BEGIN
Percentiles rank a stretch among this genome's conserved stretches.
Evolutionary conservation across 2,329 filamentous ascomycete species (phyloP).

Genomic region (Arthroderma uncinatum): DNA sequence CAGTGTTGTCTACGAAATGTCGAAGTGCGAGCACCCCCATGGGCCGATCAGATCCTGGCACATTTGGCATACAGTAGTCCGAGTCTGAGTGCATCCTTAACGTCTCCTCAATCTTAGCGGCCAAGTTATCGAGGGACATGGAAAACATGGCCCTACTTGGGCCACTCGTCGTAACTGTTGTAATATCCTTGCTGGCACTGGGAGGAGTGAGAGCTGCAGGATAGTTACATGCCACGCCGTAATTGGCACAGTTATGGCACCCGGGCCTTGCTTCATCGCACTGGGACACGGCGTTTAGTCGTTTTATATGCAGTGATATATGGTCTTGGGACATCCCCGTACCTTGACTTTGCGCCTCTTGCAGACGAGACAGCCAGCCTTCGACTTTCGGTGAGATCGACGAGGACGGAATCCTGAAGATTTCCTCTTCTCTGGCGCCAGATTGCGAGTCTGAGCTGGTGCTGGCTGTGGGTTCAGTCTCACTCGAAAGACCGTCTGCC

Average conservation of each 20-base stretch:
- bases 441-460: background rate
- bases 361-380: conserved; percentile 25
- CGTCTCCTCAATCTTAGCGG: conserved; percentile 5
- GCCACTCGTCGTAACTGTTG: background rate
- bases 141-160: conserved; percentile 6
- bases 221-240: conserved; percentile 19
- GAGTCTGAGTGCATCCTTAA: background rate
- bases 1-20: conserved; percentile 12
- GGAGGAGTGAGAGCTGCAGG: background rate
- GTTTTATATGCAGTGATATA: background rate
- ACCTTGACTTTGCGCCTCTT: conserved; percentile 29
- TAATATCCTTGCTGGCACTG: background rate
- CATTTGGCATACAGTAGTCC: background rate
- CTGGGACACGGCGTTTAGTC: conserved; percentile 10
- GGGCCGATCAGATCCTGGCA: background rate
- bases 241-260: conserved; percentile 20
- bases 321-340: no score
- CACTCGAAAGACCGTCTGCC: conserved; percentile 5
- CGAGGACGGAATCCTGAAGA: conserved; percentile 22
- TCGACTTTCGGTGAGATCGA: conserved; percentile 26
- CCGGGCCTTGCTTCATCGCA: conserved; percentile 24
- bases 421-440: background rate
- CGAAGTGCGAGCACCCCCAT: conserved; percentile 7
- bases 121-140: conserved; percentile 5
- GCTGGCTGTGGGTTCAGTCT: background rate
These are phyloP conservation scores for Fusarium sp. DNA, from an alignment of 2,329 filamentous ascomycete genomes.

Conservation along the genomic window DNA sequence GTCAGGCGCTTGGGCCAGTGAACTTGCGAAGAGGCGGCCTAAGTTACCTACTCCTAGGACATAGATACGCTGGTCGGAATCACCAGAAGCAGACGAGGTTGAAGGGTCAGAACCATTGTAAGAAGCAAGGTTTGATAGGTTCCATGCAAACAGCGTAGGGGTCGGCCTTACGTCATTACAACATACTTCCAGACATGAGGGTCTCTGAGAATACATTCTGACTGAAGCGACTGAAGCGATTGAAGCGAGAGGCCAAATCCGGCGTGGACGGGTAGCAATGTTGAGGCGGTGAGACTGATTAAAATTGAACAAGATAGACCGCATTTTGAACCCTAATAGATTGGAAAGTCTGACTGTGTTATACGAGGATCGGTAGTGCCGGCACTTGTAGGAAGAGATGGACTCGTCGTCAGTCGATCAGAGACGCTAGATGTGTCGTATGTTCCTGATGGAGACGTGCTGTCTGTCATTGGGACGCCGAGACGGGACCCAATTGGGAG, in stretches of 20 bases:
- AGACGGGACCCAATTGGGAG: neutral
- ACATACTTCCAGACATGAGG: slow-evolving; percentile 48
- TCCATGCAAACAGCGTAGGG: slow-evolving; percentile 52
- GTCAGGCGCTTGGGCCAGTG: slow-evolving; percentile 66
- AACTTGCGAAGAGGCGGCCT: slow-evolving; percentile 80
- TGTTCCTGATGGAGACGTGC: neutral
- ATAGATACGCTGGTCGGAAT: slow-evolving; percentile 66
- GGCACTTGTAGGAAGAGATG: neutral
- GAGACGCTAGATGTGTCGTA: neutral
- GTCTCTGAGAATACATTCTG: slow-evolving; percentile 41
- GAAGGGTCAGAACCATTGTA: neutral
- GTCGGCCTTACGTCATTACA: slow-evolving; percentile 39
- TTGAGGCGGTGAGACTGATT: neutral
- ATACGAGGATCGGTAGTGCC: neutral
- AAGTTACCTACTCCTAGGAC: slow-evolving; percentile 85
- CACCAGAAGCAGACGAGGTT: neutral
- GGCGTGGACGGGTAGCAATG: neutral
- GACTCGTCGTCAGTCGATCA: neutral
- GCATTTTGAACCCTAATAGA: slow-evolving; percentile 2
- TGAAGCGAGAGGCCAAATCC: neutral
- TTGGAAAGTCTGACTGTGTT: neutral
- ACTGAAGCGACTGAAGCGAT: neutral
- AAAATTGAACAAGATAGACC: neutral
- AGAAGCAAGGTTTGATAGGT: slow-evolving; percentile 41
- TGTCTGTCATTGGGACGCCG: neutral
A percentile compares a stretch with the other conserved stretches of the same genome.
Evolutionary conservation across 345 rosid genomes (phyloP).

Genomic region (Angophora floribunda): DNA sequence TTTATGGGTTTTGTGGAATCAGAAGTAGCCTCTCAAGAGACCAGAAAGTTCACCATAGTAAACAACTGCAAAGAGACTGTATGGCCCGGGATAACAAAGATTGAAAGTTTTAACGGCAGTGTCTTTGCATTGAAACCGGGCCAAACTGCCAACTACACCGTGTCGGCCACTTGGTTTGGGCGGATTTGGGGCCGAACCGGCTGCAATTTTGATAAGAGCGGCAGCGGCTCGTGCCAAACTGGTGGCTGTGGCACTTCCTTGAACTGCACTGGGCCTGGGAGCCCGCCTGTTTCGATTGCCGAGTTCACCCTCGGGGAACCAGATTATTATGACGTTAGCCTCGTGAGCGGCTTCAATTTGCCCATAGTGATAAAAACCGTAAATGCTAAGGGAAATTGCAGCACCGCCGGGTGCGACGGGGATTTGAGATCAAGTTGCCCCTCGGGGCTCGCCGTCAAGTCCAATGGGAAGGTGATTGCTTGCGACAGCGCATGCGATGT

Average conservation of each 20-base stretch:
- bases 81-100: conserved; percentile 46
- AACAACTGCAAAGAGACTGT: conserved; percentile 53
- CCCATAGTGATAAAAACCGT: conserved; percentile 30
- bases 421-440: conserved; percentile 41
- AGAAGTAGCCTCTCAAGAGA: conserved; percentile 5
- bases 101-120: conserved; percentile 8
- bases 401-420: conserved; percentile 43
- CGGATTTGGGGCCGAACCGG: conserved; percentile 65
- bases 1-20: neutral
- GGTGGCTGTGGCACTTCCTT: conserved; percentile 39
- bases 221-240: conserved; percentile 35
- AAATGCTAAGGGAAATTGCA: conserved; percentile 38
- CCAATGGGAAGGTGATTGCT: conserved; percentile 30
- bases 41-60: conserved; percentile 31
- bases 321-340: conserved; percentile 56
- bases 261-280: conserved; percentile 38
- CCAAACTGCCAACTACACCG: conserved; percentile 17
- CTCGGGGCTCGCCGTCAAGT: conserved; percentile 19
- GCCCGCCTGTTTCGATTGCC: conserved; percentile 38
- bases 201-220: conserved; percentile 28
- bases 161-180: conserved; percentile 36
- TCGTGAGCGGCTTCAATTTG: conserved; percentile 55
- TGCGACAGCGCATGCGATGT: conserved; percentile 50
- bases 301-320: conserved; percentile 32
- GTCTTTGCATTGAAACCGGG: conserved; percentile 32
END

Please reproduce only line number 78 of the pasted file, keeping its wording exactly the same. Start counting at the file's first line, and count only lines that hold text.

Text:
- CTCGGGGCTCGCCGTCAAGT: conserved; percentile 19